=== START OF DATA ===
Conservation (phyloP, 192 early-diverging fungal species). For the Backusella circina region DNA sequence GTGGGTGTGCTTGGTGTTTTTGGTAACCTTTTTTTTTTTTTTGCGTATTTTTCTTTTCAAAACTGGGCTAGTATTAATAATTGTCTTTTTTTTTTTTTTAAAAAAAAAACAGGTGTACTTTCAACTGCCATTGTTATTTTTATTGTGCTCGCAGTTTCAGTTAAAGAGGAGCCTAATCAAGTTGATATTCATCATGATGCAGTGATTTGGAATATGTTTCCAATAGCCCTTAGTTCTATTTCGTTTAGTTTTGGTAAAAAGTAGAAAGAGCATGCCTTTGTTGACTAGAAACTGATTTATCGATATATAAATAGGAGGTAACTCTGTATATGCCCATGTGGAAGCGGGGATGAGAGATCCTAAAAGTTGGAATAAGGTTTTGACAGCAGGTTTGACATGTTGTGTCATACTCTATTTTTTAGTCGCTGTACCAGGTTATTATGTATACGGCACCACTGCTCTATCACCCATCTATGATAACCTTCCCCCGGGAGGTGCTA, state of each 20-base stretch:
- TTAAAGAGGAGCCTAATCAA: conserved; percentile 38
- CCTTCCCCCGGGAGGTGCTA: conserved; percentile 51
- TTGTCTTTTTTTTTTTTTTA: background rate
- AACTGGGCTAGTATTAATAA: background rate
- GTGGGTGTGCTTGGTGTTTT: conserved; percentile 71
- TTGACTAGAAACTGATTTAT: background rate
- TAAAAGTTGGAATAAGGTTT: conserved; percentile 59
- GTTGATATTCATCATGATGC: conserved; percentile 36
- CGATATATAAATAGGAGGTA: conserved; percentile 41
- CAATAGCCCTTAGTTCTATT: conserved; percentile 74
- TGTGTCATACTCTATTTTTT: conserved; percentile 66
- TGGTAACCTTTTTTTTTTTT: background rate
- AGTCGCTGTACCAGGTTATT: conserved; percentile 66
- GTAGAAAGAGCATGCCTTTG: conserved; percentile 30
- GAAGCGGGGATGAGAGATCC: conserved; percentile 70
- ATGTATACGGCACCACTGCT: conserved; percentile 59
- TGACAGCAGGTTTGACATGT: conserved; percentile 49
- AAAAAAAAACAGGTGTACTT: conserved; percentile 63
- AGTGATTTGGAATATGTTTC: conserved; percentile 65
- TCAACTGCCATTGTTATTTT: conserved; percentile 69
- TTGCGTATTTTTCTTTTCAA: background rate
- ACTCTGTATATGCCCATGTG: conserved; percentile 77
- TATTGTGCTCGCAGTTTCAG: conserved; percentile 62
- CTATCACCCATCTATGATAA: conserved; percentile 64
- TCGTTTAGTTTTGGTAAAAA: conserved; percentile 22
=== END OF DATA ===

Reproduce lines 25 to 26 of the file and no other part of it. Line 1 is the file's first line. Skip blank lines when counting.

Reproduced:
- CTATCACCCATCTATGATAA: conserved; percentile 64
- TCGTTTAGTTTTGGTAAAAA: conserved; percentile 22